I watched Ava DuVernay’s Netflix series When They See Us and found myself angered by the people and systems that had a role in the incarceration of five innocent boys. The Central Park Five, Raymond Santana, Kevin Richardson, Antron McCray, Yusef Saalam, and Korey Wise, were wrongfully convicted and later exonerated of a variety of charges related to the rape and assault of a white female jogger in 1989. While the series itself honors the stories of the Central Park Five, in choosing to title the series When They See Us, DuVernay invites us into a broader conversation on the criminalization and mass incarceration of young boys and girls of color, and challenges us to define our own role within this system.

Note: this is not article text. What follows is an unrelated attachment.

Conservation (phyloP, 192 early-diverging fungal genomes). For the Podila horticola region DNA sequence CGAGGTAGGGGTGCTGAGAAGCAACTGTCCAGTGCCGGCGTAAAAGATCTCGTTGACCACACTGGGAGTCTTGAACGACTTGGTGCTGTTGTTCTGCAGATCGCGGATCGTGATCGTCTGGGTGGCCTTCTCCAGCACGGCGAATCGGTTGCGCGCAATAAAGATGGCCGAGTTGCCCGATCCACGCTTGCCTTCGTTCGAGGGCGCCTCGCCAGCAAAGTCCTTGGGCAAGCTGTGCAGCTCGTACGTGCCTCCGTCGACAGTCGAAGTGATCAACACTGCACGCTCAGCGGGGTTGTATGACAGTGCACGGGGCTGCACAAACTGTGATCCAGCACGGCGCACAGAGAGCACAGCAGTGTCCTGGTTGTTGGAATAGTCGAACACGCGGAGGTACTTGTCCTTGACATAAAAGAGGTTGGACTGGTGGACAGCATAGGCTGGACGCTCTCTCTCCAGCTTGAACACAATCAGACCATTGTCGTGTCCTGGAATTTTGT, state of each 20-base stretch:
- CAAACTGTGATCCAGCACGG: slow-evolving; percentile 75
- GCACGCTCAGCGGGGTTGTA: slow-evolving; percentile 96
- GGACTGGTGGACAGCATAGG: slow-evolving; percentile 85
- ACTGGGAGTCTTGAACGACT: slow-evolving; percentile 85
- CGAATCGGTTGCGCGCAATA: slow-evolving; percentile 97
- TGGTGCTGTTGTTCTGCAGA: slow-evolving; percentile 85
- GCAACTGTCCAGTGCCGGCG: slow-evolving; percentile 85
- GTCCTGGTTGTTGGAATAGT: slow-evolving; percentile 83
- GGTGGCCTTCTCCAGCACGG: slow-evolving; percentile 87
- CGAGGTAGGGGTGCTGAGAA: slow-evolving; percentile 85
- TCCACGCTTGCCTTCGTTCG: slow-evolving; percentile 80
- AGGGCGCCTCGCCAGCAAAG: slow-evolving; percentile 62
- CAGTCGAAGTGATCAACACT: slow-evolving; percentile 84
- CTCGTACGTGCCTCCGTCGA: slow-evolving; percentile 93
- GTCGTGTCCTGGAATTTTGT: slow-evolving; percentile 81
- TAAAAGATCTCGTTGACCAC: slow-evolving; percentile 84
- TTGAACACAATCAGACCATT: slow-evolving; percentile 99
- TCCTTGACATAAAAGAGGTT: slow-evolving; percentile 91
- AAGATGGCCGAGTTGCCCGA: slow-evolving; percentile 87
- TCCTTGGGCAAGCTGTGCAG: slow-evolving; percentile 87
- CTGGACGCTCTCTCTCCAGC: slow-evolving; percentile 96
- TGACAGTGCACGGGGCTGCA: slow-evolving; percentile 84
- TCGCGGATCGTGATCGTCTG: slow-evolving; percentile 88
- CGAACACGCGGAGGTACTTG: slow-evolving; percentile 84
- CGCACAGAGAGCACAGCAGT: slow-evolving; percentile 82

Jim Wallis 5-31-2019

Special Counsel Robert Mueller makes a statement on his investigation into Russian interference in Washington, May 29, 2019. REUTERS/Jim Bourg

The “I” word, which Donald Trump calls it, is, of course, “impeachment” — the constitutional process of charging and, then in the Senate, convicting, a president for abusing the public trust and committing wrongdoing. The Constitution says that a president “shall be removed from Office on Impeachment for, and Conviction of, Treason, Bribery, or other high Crimes and Misdemeanors.” That is what is politically required — as the specifics for impeachment are ultimately politically decided. The other key word here is “crimes,” and who has the authority to conclude that they have been done by a president.